tends to preserve good characteristics of the solution, after many
generations a very good solution will be found.
Initial population
Evaluate objective function
Natural selection: remove
worst specimens
Mate good specimens by
intermingling data
Random mutation of data
ENS Zane, MIDN Platt
Reduction to Standard Form
We first note a few reductions that standardize the
optimization problem:
Objective Function
Our goal is to maximize or minimize the objective function
f(u1, …, un) = c1 u1 + c2 u2 + ⋅⋅⋅ + cn un on the feasible region.
maximizing f(u1, …, un)
minimizing –f(u1, …, un)
We may assume that the problem is a minimization
problem.
Reduction to Standard Form (2)
Replacing Inequality Constraints
(1)  Inequalities a1u1 + ⋅ ⋅ ⋅ + anun ≥ b can be replaced by
-a1u1 - ⋅ ⋅ ⋅ - anun ≤ -b.
(2)  Inequalities a1u1 + ⋅ ⋅ ⋅ + anun ≤ b can be replaced by
an equality constraint by adding a slack variable s
a1u1 + ⋅ ⋅ ⋅ + anun + s = b
s ≥ 0.
Standard Form
Minimize the objective function
f(u1, …, un) = c1u1 + ⋅ ⋅ ⋅ + cnun
subject to
a11u1 + ⋅ ⋅ ⋅ + a1nun = b1
a21u1 + ⋅ ⋅ ⋅ + a2nun = b2
am1u1 + ⋅ ⋅ ⋅ + amnun = bm
and
u1 ≥ 0, …, un ≥ 0 integers.
Au = b
A1u1+ ⋅ ⋅ ⋅ + Anun = b
Standard Form
So u is in the feasible region
if and only if ϕ(xu) = tb.
Kernel of ϕ
The map ϕ contains a lot of information about the IP problem.
How do we find Ker(ϕ), an ideal we call IA?
If all the coefficients in the constraint equations are positive then
we can use a Gr&ouml;bner Basis computation in k[x1,…,xn,t1,…,tm].
Theorem: To find IA = Ker(ϕ), set
and compute J ∩ k[x1,…,xn] using a lex order with
t1 &gt; ⋅⋅⋅ &gt; tm &gt; x1 &gt; ⋅⋅⋅ &gt; xn to eliminate the t’s. The resulting
generating set consists of monomials xu – xv with Au = Av.
Take f(x1,…,xn) ∈ LHS. Then
that is, f ∈ Ker(ϕ) = RHS.
Similarly, if f ∈ Ker(ϕ) then f ∈ k[x1,…,xn] and
so
Solving the IP
We’ve seen that IA = Ker(ϕ) = (xu – xv : Au = Av). It turns out that
the Gr&ouml;bner basis (under any monomial order) for IA is also
generated by binomials xu – xv with Au = Av.
Define a monomial order &gt;c that depends on the cost vector c:
Let u be any feasible solution (Au=b) to the IP and consider xu.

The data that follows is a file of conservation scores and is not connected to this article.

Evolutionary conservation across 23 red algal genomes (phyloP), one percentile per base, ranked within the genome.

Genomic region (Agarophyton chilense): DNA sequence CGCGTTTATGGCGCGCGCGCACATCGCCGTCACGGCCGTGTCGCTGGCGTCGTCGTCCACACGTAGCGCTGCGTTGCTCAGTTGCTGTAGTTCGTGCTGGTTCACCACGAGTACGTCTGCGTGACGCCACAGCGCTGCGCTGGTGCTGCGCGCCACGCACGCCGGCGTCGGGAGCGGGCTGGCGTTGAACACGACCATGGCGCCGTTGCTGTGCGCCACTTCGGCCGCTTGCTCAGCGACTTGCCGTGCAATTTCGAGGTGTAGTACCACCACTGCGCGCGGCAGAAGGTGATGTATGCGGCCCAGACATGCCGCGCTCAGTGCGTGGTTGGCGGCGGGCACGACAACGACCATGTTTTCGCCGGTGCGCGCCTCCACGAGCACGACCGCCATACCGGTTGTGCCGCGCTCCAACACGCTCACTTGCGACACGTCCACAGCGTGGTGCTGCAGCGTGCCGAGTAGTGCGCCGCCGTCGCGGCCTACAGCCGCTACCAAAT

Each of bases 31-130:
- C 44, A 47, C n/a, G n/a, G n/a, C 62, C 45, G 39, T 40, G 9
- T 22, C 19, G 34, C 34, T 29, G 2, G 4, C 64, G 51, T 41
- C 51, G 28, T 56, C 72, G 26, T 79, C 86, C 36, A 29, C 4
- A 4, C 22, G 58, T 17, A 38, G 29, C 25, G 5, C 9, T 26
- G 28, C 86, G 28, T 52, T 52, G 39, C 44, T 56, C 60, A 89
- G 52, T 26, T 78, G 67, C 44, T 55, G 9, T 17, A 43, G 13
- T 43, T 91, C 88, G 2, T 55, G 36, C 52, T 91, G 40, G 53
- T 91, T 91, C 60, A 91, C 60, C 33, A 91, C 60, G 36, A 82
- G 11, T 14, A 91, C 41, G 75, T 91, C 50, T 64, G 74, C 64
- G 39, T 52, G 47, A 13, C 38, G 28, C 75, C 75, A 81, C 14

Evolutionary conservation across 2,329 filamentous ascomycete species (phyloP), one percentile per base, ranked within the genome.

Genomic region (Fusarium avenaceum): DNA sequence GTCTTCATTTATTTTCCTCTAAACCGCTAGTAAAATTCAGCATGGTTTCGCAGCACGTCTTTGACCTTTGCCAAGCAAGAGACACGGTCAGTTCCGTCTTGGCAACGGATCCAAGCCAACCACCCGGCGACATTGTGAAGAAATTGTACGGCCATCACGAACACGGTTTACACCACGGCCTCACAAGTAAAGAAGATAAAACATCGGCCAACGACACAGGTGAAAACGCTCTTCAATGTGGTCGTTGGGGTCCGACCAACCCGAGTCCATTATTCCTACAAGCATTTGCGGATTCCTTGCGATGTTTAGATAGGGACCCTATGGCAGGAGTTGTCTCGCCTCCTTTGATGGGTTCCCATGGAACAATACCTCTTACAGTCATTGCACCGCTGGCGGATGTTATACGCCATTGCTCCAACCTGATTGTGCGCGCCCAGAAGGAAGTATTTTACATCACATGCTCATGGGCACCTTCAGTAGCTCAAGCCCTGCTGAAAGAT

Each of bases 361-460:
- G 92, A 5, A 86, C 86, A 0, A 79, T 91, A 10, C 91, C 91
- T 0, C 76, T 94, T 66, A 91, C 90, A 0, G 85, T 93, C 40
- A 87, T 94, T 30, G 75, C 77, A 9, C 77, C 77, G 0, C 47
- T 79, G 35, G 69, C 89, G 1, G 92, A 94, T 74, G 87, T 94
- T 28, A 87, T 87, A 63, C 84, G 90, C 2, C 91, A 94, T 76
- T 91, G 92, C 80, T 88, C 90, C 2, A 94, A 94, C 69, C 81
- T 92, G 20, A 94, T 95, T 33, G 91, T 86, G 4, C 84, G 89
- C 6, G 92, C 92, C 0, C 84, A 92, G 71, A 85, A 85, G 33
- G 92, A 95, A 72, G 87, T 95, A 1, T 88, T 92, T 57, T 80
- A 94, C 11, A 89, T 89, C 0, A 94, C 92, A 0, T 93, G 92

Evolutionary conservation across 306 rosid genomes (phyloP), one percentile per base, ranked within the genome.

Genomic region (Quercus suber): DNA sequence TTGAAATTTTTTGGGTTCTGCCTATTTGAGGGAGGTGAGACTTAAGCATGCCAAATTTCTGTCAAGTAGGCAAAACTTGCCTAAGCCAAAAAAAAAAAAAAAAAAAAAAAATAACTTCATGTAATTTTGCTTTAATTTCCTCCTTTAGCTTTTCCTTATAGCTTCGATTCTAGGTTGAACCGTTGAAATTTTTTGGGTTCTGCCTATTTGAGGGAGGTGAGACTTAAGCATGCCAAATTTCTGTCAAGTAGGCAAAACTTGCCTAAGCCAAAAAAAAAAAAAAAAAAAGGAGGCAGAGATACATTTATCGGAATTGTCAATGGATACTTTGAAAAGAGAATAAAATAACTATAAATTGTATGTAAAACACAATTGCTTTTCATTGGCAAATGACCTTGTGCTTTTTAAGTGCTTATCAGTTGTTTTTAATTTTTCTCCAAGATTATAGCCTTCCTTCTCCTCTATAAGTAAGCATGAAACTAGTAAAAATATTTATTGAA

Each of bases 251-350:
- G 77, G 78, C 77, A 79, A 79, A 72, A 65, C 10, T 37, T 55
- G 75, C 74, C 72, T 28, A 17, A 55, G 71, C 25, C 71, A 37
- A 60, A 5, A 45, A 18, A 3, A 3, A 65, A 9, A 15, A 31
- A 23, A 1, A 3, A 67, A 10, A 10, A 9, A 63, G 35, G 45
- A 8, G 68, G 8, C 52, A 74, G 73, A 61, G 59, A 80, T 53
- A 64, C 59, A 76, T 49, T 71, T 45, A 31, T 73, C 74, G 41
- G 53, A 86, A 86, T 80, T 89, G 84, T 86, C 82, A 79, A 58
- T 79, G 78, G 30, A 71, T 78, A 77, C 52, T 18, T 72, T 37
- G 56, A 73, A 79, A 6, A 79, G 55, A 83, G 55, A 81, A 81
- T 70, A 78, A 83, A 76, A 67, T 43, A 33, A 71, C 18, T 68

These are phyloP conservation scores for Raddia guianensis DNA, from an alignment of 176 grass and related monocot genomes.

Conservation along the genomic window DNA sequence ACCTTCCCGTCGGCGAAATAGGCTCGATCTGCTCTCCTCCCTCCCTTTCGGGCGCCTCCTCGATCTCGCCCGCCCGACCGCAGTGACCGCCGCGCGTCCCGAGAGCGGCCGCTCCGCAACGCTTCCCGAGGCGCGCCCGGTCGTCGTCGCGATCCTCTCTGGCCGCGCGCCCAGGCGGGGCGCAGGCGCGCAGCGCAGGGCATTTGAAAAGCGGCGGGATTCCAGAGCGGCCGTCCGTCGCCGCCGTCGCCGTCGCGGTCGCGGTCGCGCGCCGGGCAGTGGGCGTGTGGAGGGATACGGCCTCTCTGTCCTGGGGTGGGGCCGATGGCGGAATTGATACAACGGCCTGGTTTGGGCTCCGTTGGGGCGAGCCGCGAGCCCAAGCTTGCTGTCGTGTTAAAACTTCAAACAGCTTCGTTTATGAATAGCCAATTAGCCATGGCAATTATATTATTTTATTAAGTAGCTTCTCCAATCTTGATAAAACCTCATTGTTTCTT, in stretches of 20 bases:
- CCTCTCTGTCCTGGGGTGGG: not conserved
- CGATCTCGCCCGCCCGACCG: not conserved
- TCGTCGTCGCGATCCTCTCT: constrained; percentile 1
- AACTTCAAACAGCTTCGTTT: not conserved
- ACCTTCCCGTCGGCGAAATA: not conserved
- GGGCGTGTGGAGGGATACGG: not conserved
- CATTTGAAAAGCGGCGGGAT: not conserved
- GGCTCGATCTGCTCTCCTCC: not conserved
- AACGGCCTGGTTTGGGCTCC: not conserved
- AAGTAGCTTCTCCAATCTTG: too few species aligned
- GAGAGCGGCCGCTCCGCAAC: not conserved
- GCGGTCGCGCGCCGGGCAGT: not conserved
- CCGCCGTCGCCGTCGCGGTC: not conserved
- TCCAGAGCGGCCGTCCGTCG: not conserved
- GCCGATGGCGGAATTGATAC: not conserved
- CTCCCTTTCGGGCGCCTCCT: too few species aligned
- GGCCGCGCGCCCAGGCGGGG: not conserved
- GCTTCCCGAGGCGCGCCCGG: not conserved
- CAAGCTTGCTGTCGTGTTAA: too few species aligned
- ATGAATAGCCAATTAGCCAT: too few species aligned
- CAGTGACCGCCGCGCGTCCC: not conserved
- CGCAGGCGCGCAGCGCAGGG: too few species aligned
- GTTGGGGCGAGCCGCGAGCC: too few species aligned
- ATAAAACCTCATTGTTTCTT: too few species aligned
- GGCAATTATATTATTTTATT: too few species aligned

Compute the remainder of xu divided by the Gr&ouml;bner basis for IA.
At each stage in the reduction process we replace xu by a monomial
xv with smaller cost c⋅v and Av = Au = b. Thus, the remainder is
an optimal solution to the IP.
xu
xu – (xu – xv) = xv
xu &gt;c xv ⇒ c⋅u ≥ c⋅v
An Example
Minimize -11u1 -15u2 subject to
4u1 + 5u2 + u3
= 37
2u1 + 3u2
+ u4 = 20
u1, u2, u3, u4 ≥ 0.
Form the ideal
I = (x1 - t14 t22 , x2 – t15t23, x3 – t1, x4 – t4)
and compute its Gr&ouml;bner basis:
GB = {t1 – x3,
t2 – x4,
x42x34 – x1,
x4x33x2 – x12,
x4x3x1 – x2,
x4x14 – x3x23,
x32x22 – x13}
The point (0,0,37,20) is feasible but not optimal. We find the
remainder of x337x420 under division by the Gr&ouml;bner basis. This
gives x14x24x31.
The optimal solution to the IP is (4,4,1,0) with value -104.
Negative Coefficients
Our computations so far required aij &gt; 0.
To deal with negative values, we still try to set
and compute the kernel of ϕ. Instead of considering the ideal
we look at the ideal
in k[x1,…,xn,t0,t1,…,tm]/(t0t1⋅⋅⋅tm - 1) and intersect it with the
subring k[x1,…,xn].
We get the same result: IA = (xu – xv : Au = Av).
Conti-Traverso Algorithm
To solve: Minimize c⋅u subject to Au=b and u≥0.
1.  Construct Gr&ouml;bner basis for the ideal
with respect the monomial order that orders the monomials xu
via &gt;c and orders any monomial involving the t’s ahead of any
monomial only involving the x’s.
2. Find the remainder t0qxv of
where p = max{-bi : bi &lt; 0}.
3. If q ≠ 0 then the problem has no feasible solution, otherwise
v is the optimal solution to the IP.
Effectiveness of CT-method
The Conti-Traverso algorithm is implemented in GRIN,
a software package developed by Serkan Hosten.
The method is competitive with industrial software (CPLEX)
for dense matrices filled with random entries.
The method is particularly effective when the IP problem
needs to be solved for many different values of b. In this case,
the Gr&ouml;bner basis can be pre-computed and finding the
remainder (solving) is extremely fast.